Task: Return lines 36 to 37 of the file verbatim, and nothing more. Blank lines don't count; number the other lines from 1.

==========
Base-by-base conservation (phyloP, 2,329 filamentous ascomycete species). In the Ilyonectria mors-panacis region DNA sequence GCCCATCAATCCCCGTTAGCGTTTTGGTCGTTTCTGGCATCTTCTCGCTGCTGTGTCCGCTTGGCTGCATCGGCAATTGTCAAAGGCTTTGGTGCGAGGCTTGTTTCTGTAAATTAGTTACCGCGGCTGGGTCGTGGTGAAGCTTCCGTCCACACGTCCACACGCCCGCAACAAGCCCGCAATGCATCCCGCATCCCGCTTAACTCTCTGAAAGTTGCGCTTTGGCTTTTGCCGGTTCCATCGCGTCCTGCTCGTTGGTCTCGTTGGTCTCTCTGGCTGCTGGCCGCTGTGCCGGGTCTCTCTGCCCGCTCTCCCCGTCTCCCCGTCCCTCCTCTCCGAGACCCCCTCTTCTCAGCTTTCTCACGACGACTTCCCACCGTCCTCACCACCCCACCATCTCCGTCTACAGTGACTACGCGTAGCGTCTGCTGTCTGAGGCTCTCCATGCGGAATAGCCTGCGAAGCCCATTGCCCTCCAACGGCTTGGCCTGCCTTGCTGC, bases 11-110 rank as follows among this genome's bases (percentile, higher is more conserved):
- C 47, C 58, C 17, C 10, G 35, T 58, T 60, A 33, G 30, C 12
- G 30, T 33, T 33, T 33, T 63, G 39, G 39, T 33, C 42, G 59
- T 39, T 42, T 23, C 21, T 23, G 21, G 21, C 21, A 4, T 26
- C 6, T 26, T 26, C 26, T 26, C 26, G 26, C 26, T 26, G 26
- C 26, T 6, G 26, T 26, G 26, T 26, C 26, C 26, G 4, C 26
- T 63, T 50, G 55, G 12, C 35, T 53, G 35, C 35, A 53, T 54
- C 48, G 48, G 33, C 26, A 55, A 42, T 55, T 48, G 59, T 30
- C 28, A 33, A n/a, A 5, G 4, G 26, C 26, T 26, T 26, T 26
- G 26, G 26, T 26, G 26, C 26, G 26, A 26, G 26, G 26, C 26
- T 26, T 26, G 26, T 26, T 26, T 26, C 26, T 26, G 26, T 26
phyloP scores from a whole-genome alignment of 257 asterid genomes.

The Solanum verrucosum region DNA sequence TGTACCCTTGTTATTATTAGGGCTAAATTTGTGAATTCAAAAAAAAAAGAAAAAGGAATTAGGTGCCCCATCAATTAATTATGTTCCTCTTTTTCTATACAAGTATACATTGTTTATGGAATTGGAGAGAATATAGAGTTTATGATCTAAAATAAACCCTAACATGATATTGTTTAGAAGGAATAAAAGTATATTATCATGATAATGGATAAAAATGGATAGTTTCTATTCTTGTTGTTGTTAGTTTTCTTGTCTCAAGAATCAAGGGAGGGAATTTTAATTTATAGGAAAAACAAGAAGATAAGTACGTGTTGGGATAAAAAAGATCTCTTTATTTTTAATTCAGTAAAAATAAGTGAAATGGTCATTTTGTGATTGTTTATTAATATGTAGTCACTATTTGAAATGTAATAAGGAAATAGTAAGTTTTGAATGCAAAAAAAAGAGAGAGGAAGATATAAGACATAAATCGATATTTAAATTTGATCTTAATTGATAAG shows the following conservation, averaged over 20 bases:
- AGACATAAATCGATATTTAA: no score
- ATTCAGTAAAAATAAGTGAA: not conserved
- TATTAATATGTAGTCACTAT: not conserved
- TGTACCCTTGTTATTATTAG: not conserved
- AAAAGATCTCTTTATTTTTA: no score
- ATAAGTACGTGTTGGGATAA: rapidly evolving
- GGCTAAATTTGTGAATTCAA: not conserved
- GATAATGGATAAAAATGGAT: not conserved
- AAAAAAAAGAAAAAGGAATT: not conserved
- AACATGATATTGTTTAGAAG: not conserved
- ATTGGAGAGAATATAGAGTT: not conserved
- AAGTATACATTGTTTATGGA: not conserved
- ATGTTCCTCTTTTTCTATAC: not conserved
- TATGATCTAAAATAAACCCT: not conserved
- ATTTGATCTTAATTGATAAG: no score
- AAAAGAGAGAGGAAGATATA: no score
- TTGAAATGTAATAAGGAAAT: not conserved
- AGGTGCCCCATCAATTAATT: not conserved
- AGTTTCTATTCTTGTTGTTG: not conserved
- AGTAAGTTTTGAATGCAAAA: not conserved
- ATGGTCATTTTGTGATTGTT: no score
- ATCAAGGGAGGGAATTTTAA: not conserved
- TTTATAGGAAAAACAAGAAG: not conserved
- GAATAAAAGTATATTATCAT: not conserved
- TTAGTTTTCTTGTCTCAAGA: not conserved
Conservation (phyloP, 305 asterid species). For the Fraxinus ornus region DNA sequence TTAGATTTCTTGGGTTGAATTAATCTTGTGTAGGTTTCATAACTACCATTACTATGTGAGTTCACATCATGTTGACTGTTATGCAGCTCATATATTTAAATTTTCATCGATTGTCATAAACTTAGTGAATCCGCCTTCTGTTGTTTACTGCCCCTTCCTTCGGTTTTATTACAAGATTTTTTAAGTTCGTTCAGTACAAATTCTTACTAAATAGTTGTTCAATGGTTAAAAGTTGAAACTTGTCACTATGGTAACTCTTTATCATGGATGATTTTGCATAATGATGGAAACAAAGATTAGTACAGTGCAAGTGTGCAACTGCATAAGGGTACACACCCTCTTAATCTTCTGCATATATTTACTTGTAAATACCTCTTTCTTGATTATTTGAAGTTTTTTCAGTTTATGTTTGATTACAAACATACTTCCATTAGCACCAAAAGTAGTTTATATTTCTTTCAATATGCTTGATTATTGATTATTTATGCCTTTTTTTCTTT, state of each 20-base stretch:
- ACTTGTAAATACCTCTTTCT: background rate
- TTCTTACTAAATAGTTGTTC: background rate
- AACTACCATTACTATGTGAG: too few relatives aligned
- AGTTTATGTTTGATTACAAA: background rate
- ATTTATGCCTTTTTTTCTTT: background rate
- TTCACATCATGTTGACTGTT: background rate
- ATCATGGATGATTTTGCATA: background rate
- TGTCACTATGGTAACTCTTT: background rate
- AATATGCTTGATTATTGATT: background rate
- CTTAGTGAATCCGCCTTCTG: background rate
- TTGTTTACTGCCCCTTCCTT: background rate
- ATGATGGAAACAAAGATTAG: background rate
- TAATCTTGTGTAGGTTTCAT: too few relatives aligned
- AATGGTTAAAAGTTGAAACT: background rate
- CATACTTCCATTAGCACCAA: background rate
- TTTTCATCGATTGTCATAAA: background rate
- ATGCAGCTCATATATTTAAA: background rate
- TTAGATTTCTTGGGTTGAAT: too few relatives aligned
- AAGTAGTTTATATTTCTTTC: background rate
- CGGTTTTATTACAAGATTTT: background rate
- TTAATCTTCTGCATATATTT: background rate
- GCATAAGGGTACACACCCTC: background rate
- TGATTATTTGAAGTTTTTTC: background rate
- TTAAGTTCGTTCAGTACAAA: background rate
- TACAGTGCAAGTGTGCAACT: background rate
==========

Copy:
- TTTATAGGAAAAACAAGAAG: not conserved
- GAATAAAAGTATATTATCAT: not conserved